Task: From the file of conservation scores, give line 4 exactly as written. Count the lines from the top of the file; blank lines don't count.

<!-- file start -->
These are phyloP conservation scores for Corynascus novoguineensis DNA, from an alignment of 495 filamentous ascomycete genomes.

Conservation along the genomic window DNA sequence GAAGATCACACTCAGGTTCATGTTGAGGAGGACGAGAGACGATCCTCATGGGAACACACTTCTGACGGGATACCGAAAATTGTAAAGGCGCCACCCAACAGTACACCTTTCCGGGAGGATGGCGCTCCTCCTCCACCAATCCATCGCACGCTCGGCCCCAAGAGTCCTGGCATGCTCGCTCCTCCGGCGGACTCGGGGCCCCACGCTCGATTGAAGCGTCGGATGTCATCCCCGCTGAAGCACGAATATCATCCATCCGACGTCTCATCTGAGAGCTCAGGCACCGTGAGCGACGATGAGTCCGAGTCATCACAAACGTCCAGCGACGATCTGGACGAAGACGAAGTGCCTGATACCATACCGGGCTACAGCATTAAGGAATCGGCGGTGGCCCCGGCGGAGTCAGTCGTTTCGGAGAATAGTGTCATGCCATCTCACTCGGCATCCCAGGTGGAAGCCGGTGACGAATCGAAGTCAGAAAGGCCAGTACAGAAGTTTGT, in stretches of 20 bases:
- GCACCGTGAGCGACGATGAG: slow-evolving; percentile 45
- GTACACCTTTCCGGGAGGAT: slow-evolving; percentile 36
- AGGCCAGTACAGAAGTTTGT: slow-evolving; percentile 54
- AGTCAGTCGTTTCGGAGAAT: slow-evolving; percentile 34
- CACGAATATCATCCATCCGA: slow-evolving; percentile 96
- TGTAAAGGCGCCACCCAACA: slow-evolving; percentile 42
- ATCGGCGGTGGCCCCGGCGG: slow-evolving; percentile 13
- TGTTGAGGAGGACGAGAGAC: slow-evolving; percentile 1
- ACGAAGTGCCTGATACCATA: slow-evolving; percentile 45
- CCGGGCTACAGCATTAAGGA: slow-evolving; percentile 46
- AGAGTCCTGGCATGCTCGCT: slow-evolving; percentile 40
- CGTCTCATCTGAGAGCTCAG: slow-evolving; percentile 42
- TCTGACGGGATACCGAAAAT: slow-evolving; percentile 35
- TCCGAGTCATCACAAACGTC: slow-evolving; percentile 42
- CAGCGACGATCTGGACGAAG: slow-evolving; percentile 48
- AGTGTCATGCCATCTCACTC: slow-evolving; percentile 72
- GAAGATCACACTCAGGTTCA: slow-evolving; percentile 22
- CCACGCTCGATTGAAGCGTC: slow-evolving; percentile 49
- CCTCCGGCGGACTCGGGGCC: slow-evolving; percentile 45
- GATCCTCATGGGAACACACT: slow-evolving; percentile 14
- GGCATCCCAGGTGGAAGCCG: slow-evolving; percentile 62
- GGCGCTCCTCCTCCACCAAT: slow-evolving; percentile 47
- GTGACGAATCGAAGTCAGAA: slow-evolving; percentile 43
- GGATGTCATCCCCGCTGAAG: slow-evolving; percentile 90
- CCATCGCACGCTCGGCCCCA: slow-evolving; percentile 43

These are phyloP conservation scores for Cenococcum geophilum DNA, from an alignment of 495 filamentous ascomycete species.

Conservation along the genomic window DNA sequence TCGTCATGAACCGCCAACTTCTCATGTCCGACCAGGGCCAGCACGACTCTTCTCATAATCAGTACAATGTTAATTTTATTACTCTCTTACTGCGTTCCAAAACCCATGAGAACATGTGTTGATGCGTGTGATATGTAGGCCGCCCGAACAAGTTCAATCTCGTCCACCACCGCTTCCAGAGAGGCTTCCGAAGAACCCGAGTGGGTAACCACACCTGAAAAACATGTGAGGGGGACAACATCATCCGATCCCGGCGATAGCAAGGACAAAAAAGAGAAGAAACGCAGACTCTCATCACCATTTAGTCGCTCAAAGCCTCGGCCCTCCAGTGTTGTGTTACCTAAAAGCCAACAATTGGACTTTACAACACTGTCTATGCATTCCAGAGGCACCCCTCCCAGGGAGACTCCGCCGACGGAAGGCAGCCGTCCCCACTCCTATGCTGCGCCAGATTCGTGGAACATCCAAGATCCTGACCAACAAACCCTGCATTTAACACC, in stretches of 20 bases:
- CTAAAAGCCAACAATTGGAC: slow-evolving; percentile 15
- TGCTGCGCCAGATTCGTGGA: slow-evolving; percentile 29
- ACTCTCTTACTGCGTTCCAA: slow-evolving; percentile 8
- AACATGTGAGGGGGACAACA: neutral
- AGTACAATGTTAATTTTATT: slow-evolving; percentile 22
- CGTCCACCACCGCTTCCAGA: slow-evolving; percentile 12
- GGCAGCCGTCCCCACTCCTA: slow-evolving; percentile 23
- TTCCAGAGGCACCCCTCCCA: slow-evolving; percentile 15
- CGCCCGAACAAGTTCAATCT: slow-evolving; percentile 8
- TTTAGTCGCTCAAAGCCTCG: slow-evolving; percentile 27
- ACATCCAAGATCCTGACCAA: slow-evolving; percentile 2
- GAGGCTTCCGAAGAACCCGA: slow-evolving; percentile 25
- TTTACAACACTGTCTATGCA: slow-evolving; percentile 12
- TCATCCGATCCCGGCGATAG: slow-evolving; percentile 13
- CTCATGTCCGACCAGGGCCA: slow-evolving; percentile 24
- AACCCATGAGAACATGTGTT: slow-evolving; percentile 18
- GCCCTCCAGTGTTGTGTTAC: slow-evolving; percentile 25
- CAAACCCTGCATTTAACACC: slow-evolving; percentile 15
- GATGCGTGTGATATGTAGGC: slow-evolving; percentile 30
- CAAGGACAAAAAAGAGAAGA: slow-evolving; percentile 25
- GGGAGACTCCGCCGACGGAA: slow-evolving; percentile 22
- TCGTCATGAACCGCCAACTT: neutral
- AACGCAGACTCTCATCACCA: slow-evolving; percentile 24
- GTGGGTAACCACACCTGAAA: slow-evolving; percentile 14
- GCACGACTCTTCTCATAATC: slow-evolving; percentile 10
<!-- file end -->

- GTACACCTTTCCGGGAGGAT: slow-evolving; percentile 36